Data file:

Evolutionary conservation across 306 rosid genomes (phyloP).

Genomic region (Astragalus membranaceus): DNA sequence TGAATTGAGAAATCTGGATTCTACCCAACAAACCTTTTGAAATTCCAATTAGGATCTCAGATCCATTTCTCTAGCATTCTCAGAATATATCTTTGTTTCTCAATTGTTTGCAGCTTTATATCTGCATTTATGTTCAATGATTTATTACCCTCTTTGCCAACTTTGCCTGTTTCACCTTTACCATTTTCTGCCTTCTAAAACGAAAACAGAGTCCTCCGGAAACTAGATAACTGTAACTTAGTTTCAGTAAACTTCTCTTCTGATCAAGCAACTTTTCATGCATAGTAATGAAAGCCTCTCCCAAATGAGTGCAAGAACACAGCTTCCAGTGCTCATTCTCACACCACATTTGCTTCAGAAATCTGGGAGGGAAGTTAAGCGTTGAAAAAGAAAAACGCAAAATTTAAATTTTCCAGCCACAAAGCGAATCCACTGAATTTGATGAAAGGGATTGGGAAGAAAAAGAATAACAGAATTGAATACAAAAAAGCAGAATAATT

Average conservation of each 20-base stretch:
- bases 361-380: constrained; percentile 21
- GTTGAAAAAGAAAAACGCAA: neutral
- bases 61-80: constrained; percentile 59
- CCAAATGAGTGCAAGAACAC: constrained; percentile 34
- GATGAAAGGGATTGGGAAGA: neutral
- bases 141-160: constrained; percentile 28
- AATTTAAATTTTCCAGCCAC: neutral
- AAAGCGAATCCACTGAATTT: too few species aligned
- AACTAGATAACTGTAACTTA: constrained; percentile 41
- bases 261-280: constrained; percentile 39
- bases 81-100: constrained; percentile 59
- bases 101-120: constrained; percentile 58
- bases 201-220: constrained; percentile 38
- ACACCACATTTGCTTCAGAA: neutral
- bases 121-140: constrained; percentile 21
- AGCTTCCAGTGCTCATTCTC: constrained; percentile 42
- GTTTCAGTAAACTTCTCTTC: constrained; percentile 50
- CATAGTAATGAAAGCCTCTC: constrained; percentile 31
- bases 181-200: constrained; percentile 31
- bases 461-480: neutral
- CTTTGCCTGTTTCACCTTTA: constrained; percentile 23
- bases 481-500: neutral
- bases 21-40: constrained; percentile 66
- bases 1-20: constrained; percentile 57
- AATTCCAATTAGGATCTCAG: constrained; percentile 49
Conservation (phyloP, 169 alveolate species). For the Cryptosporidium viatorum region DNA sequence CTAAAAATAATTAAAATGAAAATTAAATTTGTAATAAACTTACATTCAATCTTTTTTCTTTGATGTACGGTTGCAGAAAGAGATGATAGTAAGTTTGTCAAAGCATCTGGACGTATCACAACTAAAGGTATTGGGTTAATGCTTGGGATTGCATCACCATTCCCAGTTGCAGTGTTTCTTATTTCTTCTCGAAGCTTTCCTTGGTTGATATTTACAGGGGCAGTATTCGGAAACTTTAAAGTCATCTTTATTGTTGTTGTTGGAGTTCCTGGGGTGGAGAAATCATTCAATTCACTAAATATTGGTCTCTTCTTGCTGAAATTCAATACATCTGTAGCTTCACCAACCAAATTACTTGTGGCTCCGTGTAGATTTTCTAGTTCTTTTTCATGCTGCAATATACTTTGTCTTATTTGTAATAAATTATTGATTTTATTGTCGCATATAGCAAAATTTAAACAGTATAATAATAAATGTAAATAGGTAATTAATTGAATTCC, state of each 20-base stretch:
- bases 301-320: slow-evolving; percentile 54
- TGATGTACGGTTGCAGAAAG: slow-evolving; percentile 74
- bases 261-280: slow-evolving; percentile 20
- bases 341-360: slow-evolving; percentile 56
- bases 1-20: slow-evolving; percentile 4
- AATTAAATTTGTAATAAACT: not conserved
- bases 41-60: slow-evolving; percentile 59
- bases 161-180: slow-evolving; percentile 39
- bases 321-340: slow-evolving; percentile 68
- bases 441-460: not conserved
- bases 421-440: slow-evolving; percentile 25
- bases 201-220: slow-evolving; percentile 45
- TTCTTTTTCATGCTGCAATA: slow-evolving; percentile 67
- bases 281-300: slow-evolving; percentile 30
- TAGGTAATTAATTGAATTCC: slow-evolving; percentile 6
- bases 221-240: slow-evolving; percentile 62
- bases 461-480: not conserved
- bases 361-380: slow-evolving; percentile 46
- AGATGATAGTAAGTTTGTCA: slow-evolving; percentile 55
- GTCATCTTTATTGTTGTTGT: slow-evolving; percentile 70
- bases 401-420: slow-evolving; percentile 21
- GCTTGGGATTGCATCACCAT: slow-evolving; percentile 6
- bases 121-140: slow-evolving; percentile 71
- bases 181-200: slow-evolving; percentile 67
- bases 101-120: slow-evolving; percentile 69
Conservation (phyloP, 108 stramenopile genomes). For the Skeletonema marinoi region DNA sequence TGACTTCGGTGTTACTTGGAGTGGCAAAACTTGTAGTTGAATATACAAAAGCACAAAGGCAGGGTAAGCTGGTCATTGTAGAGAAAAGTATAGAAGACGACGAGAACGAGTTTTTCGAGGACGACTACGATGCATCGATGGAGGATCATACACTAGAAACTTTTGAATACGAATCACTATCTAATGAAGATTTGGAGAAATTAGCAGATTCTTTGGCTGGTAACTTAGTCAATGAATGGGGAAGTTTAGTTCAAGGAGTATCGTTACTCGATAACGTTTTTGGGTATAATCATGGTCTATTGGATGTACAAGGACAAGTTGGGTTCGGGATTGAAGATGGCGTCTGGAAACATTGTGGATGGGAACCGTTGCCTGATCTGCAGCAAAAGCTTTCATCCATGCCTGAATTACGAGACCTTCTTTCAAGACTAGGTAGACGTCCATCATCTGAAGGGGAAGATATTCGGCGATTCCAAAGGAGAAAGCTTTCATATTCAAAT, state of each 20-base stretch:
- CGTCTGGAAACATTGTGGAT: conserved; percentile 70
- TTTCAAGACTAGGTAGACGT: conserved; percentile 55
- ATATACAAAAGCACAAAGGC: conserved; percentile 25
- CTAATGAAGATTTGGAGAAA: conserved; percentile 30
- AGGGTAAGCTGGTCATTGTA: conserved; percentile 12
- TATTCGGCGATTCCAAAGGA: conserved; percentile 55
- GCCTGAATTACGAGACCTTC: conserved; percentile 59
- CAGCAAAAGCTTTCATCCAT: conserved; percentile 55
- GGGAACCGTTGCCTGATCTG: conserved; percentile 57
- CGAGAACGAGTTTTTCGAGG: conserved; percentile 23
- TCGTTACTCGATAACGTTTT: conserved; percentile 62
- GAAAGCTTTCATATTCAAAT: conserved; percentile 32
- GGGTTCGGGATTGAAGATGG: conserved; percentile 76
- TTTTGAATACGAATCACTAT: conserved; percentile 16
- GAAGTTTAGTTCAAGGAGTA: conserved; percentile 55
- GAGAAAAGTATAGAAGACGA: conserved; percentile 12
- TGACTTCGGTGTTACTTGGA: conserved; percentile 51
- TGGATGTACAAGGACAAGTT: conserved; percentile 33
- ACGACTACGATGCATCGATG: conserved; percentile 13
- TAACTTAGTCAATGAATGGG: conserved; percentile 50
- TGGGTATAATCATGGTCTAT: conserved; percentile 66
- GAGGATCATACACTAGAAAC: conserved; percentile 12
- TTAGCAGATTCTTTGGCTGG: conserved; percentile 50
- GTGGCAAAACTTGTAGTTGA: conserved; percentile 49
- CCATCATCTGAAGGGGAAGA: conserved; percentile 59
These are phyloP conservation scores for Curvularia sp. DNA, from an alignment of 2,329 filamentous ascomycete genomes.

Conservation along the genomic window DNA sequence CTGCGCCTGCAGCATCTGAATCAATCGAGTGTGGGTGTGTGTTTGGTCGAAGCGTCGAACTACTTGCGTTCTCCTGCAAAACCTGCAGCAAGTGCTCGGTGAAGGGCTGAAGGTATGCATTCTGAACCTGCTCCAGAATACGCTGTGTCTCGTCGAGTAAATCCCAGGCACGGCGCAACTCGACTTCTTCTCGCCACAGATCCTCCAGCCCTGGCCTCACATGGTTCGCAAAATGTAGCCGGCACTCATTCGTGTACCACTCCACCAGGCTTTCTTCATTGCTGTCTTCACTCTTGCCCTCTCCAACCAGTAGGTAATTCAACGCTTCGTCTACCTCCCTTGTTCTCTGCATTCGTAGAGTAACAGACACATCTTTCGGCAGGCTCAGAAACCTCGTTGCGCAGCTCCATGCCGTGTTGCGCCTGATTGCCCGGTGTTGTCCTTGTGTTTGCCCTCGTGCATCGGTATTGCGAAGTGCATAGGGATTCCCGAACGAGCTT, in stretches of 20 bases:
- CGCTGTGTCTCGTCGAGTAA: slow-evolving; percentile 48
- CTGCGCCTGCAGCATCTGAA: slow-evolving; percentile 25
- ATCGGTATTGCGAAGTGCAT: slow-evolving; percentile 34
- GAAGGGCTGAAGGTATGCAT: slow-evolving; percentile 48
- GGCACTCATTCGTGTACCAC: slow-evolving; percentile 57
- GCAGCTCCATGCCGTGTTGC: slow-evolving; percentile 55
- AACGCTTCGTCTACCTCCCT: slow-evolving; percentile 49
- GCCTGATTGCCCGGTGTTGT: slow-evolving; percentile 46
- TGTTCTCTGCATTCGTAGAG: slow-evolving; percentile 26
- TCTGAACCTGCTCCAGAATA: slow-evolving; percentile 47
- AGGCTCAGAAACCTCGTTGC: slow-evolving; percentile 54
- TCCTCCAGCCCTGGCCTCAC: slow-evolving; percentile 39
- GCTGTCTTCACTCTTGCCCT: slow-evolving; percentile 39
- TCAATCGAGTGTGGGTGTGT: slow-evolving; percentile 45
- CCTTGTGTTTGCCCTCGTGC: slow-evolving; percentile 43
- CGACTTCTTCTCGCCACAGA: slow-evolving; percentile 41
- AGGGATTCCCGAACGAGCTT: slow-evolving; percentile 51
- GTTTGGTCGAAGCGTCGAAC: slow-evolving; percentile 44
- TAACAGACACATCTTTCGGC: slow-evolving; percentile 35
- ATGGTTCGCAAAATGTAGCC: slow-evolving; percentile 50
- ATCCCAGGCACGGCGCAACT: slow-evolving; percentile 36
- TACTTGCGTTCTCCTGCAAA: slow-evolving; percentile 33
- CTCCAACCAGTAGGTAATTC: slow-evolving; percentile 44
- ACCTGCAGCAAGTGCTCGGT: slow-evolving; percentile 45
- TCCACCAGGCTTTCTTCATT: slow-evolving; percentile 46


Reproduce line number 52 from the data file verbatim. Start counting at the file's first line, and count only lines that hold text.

- bases 121-140: slow-evolving; percentile 71